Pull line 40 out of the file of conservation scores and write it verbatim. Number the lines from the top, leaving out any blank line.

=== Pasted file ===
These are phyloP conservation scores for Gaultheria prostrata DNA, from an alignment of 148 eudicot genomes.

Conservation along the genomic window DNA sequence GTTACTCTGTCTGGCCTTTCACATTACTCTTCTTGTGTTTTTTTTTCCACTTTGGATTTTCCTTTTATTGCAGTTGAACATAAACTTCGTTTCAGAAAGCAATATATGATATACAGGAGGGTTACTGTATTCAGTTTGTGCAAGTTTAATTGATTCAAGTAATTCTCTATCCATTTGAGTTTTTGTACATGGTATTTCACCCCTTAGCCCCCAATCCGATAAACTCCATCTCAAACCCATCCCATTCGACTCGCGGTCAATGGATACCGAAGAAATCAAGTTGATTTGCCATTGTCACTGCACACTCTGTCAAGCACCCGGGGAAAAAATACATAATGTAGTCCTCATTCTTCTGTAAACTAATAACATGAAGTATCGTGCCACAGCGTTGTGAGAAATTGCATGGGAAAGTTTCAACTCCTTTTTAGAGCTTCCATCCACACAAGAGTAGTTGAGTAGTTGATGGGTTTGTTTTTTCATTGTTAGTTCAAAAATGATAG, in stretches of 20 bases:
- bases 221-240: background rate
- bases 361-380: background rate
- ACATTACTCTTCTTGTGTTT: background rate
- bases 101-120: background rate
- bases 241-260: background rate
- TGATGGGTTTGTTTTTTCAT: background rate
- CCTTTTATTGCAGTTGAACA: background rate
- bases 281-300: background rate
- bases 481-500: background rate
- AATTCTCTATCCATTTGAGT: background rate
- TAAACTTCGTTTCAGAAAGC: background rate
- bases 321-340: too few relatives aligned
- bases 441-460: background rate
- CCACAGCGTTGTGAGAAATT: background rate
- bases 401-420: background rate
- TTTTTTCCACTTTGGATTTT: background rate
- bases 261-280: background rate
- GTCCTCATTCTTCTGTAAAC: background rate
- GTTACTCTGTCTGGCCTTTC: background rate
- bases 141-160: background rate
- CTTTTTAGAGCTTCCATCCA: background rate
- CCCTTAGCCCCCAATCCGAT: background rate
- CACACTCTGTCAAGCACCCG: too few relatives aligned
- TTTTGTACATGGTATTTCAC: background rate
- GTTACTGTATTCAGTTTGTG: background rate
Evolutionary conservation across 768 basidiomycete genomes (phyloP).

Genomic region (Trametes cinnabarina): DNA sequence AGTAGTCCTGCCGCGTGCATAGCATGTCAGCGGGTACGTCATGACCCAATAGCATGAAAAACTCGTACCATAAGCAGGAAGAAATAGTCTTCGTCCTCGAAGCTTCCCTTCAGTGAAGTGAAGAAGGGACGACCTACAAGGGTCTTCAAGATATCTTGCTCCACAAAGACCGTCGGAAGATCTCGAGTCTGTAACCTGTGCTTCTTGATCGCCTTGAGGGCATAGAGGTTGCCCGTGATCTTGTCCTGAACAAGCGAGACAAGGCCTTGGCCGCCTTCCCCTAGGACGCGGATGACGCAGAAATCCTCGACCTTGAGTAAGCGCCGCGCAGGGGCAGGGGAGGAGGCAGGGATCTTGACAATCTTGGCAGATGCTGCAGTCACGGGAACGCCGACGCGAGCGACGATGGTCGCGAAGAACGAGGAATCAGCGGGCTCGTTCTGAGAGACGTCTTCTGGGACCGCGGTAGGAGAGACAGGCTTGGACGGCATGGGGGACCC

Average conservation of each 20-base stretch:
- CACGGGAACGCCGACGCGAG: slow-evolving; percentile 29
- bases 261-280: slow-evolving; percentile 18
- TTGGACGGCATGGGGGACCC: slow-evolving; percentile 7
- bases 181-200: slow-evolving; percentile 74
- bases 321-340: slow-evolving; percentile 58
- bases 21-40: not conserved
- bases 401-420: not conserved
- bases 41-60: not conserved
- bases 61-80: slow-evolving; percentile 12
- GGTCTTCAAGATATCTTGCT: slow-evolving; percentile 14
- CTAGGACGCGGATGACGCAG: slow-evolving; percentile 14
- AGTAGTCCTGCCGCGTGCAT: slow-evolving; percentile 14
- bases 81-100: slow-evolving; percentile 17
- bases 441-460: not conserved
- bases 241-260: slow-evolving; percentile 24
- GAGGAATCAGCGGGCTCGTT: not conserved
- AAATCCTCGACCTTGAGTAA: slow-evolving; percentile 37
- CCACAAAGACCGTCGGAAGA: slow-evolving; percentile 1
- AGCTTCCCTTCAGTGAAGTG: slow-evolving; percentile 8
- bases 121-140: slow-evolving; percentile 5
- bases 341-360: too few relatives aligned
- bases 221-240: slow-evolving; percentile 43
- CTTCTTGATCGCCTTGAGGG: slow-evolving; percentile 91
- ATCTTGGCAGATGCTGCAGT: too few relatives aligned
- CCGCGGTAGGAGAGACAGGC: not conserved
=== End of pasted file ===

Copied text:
- GGTCTTCAAGATATCTTGCT: slow-evolving; percentile 14